You can learn about Helen’s film and stage career from her IMDB entry. The important thing for our purposes is a 1905 article titled “How An Actress Feels When Her Teeth Begin To Go” describing and promoting a dental practice in Chicago (The Inter Ocean, April 2, 1905). In this story, Helen Lowell offered a testimonial about the dental care she received from Dr. G. Gordon Martin while she was performing in a production of “Mrs. Wiggs in the Cabbage Patch.”
“ . . . Excepting for the discomfort of sitting in a chair with a rubber in my mouth—a coffer dam, I think they call it, and I’m ready to believe the last half of its name is true—I had not one single twinge of pain. Look here—“
And Miss Lowell parted her plump lips and showed as brilliant a double row of teeth as ever shone in any face.
“Dr. Martin brought them up to that,” said she, “and dentally speaking, I’m fixed for life.”
And there you have it. A double row of teeth fixed for life. With that kind of endorsement, perhaps Dr. Martin should have promoted himself as a dentist for ancient giants rather than a dentist for actresses.
Giantologists have been repeating the claim of a connection between large skeletons and “double rows of teeth” at least since I was in high school in the mid-1980s. They’ve had many decades now to figure out this “mystery.” It turns out that even the most cursory search of newspaper archives (the same archives they use to collect all of their examples) shows these phrases to be ones that were commonly used to describe the teeth of living individuals who most certainly were not ancient giants. That begs the question of how hard they've actually been trying. Either the giantologists haven’t really been putting a whole lot effort into trying to figure it out or they’d rather actually NOT figure it out. I guess those aren't necessarily mutually exclusive. (The third possibility, that they've tried really hard but just couldn't do it, I find to be unlikely given how easy it has been to collect this information). Either way, the information is out there in plain sight and has been for a long time.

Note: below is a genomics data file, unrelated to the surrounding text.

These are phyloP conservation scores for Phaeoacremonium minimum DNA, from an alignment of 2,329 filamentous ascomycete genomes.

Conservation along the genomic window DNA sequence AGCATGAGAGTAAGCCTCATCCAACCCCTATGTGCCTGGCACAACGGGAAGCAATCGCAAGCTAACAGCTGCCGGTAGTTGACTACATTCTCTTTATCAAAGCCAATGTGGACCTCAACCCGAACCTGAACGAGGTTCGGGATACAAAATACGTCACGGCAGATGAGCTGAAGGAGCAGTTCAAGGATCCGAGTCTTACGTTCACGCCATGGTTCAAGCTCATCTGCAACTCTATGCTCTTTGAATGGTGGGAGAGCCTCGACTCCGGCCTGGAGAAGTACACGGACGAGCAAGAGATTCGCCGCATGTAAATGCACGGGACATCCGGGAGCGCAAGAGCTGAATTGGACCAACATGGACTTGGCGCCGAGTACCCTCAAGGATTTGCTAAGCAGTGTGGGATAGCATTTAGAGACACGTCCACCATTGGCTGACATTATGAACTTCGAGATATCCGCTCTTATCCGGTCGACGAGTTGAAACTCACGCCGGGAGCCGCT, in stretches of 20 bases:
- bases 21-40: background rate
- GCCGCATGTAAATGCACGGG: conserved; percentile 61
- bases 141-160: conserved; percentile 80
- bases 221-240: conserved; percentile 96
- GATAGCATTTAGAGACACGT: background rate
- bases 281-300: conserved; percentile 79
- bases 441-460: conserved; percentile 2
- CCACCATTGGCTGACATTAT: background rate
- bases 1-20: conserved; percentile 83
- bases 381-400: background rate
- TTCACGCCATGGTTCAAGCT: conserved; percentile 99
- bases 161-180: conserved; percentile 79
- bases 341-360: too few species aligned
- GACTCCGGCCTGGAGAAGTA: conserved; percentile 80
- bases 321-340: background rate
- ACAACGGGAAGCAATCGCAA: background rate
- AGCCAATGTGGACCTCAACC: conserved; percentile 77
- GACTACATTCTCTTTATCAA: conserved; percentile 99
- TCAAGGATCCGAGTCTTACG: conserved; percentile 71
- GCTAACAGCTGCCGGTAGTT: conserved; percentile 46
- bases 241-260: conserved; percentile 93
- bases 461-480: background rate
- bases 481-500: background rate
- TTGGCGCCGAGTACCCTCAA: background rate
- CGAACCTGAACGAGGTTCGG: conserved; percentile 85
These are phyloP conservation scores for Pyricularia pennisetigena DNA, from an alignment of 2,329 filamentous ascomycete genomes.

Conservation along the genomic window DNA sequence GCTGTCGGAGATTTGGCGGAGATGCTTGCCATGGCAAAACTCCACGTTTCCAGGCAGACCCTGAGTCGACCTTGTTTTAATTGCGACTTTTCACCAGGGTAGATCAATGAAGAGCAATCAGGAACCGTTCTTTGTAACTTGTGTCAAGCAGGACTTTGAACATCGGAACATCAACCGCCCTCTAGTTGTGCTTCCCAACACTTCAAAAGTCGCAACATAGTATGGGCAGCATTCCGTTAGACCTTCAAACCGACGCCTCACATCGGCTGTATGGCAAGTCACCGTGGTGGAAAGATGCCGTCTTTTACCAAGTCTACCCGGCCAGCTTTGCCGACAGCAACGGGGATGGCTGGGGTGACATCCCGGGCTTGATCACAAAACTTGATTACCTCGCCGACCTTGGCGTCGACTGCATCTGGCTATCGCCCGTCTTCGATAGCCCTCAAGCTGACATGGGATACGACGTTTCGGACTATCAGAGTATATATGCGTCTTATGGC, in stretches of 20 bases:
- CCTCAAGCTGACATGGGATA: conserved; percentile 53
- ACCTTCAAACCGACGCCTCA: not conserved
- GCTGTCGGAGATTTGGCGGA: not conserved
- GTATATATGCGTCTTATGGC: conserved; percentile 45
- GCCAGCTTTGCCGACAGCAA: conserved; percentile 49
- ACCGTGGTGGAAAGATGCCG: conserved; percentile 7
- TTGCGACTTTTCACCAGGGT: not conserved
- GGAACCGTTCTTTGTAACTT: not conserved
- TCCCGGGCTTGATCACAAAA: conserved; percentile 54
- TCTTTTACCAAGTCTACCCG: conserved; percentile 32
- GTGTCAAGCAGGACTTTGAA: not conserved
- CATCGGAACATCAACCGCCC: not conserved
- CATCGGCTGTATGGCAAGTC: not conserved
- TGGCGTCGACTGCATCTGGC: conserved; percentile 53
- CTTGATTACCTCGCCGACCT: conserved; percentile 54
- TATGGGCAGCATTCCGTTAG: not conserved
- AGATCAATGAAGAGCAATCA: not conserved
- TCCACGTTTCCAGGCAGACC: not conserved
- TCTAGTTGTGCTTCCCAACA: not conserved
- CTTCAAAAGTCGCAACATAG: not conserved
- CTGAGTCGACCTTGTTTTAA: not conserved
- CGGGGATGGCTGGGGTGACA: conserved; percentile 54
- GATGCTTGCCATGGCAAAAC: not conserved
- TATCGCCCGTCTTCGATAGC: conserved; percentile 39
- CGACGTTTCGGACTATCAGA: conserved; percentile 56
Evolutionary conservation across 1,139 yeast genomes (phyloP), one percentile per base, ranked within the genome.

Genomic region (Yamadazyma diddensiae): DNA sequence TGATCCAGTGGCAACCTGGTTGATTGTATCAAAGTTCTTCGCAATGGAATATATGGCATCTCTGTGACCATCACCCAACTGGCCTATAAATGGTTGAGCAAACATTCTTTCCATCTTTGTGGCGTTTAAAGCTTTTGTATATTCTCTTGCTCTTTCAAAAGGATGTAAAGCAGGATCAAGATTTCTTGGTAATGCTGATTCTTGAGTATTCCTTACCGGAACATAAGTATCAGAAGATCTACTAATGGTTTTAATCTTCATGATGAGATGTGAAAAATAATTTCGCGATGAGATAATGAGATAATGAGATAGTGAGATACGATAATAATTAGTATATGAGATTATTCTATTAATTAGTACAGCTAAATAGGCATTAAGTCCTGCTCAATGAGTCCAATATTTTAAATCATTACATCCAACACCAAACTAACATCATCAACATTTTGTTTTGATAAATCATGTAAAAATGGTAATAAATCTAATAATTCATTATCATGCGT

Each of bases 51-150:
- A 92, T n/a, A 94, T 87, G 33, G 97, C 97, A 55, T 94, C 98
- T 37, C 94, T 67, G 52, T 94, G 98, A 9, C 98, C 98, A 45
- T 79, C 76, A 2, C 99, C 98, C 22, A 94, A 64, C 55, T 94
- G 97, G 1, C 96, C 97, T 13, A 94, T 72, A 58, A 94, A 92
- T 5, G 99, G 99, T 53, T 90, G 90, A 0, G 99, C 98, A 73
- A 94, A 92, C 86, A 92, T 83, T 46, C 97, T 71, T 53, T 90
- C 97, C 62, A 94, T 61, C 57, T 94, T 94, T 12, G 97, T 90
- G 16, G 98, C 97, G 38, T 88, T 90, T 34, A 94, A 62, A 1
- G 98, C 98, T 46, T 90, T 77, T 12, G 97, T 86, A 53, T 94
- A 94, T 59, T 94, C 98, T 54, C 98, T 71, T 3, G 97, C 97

Severing the link between “giant skeletons” and “double rows of teeth” undercuts one of the foundational claims/assumptions of many of the giantologists: that there was a “race” of giants that can be identified based on physical characteristics of the skeleton. I’m still waiting for a response from any of them that want to defend this idea and tell me how Abigail Fillmore, Teddy Roosevelt, and Helen Lowell fit into their conceptions of giants, Nephilim, and what it means to have a "double row of teeth."